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Co-op Ed 101 – I have been watching with interest the political events in Kenya. I thought I would share with readers that Kenya has an active co-operative sector. Members have participated in the Canadian Co-operative Association (CCA) Women’s Mentoring and Youth Experience International Programs You can read more about Co-operatives in Kenya on the web site of the Ministry of Co-operative Development and Marketing http://www.cooperative.go.ke/index.html  Since the Ministry was re-established, the co-operative sector has made tremendous achievements toward wealth and employment creation. Currently, there are more than 12,000 registered co-operative societies with a membership of more than 7 million. About 63 per cent of the Kenyan population directly and indirectly depends on co-operative related activities for their livelihood. The sector has mobilized over Ksh.150 billion in savings which is about 31per cent of the national savings. - Maureen MacLean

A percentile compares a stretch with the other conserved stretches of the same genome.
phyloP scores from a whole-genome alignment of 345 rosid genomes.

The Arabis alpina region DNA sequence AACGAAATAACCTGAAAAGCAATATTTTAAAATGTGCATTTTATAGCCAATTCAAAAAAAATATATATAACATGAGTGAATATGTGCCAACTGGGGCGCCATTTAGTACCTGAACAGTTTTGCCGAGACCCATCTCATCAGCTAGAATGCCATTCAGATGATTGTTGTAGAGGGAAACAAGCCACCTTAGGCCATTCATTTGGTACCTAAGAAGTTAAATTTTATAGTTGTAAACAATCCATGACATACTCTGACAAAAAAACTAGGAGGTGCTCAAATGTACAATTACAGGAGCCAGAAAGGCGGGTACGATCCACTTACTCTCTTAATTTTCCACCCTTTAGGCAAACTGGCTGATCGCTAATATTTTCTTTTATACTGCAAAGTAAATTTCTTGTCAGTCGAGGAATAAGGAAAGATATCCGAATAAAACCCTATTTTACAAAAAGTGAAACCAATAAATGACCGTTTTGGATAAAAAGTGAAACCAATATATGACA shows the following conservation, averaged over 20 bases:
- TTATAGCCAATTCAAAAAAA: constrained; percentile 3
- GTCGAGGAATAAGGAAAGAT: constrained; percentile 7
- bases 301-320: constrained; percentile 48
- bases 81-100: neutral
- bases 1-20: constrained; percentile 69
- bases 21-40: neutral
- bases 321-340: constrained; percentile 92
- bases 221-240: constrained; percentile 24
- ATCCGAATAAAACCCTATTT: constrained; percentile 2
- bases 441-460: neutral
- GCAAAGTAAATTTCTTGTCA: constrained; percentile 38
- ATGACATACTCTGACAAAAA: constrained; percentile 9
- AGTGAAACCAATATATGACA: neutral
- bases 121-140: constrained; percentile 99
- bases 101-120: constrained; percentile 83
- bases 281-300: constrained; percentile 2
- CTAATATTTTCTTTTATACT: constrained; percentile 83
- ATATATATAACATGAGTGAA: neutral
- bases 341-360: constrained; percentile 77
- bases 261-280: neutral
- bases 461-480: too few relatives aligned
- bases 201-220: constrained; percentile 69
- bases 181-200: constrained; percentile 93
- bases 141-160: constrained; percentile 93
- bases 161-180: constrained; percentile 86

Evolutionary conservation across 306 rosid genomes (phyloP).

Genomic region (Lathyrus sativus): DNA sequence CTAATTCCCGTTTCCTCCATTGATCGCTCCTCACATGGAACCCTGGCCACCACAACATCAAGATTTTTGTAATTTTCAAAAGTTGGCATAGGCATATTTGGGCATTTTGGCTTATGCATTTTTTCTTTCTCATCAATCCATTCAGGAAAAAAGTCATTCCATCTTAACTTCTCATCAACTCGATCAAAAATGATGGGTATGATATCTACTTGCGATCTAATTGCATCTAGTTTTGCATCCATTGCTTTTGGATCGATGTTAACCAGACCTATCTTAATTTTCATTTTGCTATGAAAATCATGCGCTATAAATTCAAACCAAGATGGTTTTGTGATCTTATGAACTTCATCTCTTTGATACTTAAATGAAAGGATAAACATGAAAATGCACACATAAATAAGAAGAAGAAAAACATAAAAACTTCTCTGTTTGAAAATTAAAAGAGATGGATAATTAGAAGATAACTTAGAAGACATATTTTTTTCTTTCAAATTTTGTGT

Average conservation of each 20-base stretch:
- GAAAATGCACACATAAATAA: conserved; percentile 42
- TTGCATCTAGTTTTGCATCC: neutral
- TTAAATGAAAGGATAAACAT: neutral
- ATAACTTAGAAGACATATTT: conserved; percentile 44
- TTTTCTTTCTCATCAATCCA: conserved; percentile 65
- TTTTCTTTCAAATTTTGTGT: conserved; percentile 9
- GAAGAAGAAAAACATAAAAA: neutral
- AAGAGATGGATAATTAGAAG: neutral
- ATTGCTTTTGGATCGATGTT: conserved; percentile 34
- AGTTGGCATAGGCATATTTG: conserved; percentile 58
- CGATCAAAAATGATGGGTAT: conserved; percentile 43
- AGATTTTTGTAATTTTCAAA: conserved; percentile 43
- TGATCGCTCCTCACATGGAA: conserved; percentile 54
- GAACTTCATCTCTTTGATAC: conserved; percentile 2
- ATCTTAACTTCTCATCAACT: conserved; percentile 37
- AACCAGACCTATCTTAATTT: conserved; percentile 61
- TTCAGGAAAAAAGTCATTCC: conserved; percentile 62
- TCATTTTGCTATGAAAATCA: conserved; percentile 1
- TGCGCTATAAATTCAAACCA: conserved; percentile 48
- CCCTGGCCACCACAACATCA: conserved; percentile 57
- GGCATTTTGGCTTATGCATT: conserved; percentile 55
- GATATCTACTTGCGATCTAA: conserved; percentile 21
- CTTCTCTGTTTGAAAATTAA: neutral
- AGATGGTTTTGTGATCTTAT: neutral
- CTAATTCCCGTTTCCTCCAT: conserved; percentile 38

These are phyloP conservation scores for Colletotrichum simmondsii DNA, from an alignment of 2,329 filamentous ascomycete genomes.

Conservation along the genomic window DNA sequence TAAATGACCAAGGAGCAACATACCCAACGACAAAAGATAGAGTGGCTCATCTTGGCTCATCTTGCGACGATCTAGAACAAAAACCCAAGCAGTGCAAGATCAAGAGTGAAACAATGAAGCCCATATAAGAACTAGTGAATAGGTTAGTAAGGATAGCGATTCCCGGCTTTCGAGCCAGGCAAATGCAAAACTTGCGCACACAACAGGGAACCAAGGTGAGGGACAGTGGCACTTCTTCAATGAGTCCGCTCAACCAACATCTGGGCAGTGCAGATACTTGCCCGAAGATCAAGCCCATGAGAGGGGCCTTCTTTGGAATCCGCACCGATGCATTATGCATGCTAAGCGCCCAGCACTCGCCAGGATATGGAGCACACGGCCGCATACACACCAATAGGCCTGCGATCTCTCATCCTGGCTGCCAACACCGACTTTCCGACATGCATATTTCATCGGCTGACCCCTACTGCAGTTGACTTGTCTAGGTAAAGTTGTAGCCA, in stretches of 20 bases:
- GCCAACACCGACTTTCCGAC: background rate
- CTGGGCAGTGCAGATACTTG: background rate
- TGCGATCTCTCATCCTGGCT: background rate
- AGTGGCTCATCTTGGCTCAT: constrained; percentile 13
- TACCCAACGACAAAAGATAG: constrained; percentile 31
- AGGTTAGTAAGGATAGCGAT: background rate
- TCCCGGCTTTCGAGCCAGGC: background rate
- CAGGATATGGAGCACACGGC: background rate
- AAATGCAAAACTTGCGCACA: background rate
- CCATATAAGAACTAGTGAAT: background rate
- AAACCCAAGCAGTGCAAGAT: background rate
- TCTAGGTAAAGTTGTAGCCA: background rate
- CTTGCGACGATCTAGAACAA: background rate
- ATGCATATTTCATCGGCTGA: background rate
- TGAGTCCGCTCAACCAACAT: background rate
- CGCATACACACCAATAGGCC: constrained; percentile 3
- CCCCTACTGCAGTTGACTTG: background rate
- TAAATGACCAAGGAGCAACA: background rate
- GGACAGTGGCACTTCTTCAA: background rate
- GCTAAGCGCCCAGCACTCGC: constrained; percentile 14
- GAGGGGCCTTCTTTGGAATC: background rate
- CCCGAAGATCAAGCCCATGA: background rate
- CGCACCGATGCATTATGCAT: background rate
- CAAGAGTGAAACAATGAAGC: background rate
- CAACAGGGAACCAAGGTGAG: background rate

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Young Co-operators: The Buds on the Co-op Tree - Each year, The Co-operative Housing Federation of Toronto provides awards to youth living in housing co-ops who show a commitment to diversity in their community. Their applications for 2008 are now available at http://www.coophousing.com/diversity/documents/2008SuccessBecomesYouDiversityScholarship.pdf. However, the profiles from the 2007 winners are also available on their website and there are some very interesting stories about how young people in Toronto are making a different in their communities (http://www.coophousing.com/diversity/receips/receips_current.asp).– Erin Hancock